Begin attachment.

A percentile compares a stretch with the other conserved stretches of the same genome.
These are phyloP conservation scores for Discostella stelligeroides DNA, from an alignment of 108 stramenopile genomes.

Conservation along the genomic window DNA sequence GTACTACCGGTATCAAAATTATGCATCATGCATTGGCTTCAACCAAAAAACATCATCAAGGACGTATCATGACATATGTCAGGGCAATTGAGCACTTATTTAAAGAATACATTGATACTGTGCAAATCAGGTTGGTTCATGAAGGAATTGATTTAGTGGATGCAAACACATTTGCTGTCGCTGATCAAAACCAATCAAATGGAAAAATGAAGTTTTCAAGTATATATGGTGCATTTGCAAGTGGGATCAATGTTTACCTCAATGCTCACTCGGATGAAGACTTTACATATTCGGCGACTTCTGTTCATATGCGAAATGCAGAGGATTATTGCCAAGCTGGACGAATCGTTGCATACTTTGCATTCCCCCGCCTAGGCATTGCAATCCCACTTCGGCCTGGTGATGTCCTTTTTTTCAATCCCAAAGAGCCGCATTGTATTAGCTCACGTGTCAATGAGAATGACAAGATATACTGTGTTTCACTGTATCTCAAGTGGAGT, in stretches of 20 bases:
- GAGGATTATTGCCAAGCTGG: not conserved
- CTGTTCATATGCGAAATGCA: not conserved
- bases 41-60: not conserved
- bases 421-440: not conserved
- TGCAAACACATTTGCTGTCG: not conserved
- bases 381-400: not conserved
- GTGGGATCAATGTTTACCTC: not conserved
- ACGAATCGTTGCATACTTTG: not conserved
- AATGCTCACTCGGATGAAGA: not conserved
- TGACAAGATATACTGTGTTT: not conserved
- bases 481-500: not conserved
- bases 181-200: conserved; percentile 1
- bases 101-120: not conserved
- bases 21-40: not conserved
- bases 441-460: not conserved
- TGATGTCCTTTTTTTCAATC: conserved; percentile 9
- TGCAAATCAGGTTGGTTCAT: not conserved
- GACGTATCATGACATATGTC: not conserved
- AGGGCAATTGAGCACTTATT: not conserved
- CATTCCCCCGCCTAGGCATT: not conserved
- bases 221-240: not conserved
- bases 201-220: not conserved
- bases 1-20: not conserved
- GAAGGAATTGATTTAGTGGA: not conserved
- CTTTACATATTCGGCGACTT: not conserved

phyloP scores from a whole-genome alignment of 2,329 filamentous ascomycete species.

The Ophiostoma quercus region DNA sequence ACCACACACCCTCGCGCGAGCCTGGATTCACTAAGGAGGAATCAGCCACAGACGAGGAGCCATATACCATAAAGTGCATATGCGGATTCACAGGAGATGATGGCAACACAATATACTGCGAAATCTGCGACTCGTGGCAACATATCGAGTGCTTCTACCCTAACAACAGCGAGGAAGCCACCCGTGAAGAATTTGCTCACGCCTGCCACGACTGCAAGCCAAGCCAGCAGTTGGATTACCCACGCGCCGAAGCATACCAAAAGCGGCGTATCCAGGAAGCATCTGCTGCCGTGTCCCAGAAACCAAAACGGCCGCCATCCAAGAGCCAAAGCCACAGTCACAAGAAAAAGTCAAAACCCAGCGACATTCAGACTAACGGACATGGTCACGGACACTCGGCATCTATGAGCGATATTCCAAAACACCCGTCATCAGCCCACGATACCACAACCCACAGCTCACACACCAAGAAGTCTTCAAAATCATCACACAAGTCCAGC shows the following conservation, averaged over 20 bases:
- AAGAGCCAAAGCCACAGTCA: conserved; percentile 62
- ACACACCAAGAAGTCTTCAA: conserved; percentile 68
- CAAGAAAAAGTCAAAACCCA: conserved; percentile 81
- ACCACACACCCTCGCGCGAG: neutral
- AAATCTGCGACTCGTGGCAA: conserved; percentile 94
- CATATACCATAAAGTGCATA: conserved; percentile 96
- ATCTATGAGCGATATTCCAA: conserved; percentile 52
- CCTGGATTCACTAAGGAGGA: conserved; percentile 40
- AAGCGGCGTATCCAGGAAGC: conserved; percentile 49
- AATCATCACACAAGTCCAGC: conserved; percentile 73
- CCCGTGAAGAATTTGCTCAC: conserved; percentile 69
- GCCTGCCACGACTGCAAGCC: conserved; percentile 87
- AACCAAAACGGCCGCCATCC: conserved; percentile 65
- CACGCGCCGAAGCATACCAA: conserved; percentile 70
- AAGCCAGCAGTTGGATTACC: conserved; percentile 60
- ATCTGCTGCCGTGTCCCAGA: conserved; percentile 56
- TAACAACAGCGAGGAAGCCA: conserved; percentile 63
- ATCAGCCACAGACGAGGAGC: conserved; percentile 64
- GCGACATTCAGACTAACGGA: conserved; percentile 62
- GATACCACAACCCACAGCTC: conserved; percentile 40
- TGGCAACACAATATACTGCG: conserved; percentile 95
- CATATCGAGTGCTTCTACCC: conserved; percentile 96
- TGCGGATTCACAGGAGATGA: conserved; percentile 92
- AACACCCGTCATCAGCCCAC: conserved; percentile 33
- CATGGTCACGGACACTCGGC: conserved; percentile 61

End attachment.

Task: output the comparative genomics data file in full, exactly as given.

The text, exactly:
A percentile compares a stretch with the other conserved stretches of the same genome.
These are phyloP conservation scores for Discostella stelligeroides DNA, from an alignment of 108 stramenopile genomes.

Conservation along the genomic window DNA sequence GTACTACCGGTATCAAAATTATGCATCATGCATTGGCTTCAACCAAAAAACATCATCAAGGACGTATCATGACATATGTCAGGGCAATTGAGCACTTATTTAAAGAATACATTGATACTGTGCAAATCAGGTTGGTTCATGAAGGAATTGATTTAGTGGATGCAAACACATTTGCTGTCGCTGATCAAAACCAATCAAATGGAAAAATGAAGTTTTCAAGTATATATGGTGCATTTGCAAGTGGGATCAATGTTTACCTCAATGCTCACTCGGATGAAGACTTTACATATTCGGCGACTTCTGTTCATATGCGAAATGCAGAGGATTATTGCCAAGCTGGACGAATCGTTGCATACTTTGCATTCCCCCGCCTAGGCATTGCAATCCCACTTCGGCCTGGTGATGTCCTTTTTTTCAATCCCAAAGAGCCGCATTGTATTAGCTCACGTGTCAATGAGAATGACAAGATATACTGTGTTTCACTGTATCTCAAGTGGAGT, in stretches of 20 bases:
- GAGGATTATTGCCAAGCTGG: not conserved
- CTGTTCATATGCGAAATGCA: not conserved
- bases 41-60: not conserved
- bases 421-440: not conserved
- TGCAAACACATTTGCTGTCG: not conserved
- bases 381-400: not conserved
- GTGGGATCAATGTTTACCTC: not conserved
- ACGAATCGTTGCATACTTTG: not conserved
- AATGCTCACTCGGATGAAGA: not conserved
- TGACAAGATATACTGTGTTT: not conserved
- bases 481-500: not conserved
- bases 181-200: conserved; percentile 1
- bases 101-120: not conserved
- bases 21-40: not conserved
- bases 441-460: not conserved
- TGATGTCCTTTTTTTCAATC: conserved; percentile 9
- TGCAAATCAGGTTGGTTCAT: not conserved
- GACGTATCATGACATATGTC: not conserved
- AGGGCAATTGAGCACTTATT: not conserved
- CATTCCCCCGCCTAGGCATT: not conserved
- bases 221-240: not conserved
- bases 201-220: not conserved
- bases 1-20: not conserved
- GAAGGAATTGATTTAGTGGA: not conserved
- CTTTACATATTCGGCGACTT: not conserved

phyloP scores from a whole-genome alignment of 2,329 filamentous ascomycete species.

The Ophiostoma quercus region DNA sequence ACCACACACCCTCGCGCGAGCCTGGATTCACTAAGGAGGAATCAGCCACAGACGAGGAGCCATATACCATAAAGTGCATATGCGGATTCACAGGAGATGATGGCAACACAATATACTGCGAAATCTGCGACTCGTGGCAACATATCGAGTGCTTCTACCCTAACAACAGCGAGGAAGCCACCCGTGAAGAATTTGCTCACGCCTGCCACGACTGCAAGCCAAGCCAGCAGTTGGATTACCCACGCGCCGAAGCATACCAAAAGCGGCGTATCCAGGAAGCATCTGCTGCCGTGTCCCAGAAACCAAAACGGCCGCCATCCAAGAGCCAAAGCCACAGTCACAAGAAAAAGTCAAAACCCAGCGACATTCAGACTAACGGACATGGTCACGGACACTCGGCATCTATGAGCGATATTCCAAAACACCCGTCATCAGCCCACGATACCACAACCCACAGCTCACACACCAAGAAGTCTTCAAAATCATCACACAAGTCCAGC shows the following conservation, averaged over 20 bases:
- AAGAGCCAAAGCCACAGTCA: conserved; percentile 62
- ACACACCAAGAAGTCTTCAA: conserved; percentile 68
- CAAGAAAAAGTCAAAACCCA: conserved; percentile 81
- ACCACACACCCTCGCGCGAG: neutral
- AAATCTGCGACTCGTGGCAA: conserved; percentile 94
- CATATACCATAAAGTGCATA: conserved; percentile 96
- ATCTATGAGCGATATTCCAA: conserved; percentile 52
- CCTGGATTCACTAAGGAGGA: conserved; percentile 40
- AAGCGGCGTATCCAGGAAGC: conserved; percentile 49
- AATCATCACACAAGTCCAGC: conserved; percentile 73
- CCCGTGAAGAATTTGCTCAC: conserved; percentile 69
- GCCTGCCACGACTGCAAGCC: conserved; percentile 87
- AACCAAAACGGCCGCCATCC: conserved; percentile 65
- CACGCGCCGAAGCATACCAA: conserved; percentile 70
- AAGCCAGCAGTTGGATTACC: conserved; percentile 60
- ATCTGCTGCCGTGTCCCAGA: conserved; percentile 56
- TAACAACAGCGAGGAAGCCA: conserved; percentile 63
- ATCAGCCACAGACGAGGAGC: conserved; percentile 64
- GCGACATTCAGACTAACGGA: conserved; percentile 62
- GATACCACAACCCACAGCTC: conserved; percentile 40
- TGGCAACACAATATACTGCG: conserved; percentile 95
- CATATCGAGTGCTTCTACCC: conserved; percentile 96
- TGCGGATTCACAGGAGATGA: conserved; percentile 92
- AACACCCGTCATCAGCCCAC: conserved; percentile 33
- CATGGTCACGGACACTCGGC: conserved; percentile 61